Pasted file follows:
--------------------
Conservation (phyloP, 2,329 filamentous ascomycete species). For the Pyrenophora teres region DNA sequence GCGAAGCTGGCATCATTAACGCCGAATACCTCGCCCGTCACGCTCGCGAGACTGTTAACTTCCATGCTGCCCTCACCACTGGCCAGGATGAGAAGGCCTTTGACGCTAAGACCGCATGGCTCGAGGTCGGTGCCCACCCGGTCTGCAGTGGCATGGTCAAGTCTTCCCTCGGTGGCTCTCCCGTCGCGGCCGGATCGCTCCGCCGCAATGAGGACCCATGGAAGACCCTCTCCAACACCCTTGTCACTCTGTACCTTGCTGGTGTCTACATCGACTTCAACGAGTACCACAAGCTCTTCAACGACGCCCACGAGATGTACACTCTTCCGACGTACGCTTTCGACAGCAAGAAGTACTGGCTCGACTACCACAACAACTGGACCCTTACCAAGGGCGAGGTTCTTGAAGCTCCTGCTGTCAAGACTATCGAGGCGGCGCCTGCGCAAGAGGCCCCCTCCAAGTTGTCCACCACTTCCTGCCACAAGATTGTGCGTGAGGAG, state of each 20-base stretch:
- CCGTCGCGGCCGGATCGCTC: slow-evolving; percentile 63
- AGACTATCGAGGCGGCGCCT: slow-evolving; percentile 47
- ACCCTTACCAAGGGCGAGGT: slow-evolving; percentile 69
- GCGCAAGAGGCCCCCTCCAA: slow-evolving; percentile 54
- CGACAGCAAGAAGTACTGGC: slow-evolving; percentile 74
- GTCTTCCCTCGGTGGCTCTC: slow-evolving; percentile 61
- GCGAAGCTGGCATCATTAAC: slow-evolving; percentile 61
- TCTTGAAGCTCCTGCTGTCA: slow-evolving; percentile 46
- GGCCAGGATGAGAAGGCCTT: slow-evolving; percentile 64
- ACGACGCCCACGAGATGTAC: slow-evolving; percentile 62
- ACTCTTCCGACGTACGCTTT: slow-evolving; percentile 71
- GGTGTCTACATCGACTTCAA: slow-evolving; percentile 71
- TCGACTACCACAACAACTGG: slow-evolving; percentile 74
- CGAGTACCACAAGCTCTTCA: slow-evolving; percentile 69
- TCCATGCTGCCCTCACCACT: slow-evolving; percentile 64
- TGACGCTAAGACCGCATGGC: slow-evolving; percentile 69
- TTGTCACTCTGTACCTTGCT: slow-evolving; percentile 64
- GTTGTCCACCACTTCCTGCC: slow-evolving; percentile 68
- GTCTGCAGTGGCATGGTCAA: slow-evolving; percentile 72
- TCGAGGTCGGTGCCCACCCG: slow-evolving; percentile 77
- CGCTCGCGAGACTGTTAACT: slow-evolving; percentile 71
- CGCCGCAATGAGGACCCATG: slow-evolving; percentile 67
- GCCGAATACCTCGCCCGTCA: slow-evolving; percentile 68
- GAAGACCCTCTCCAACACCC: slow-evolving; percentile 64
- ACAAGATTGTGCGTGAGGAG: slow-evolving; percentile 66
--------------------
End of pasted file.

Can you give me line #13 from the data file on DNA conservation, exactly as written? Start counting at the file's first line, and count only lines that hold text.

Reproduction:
- GGTGTCTACATCGACTTCAA: slow-evolving; percentile 71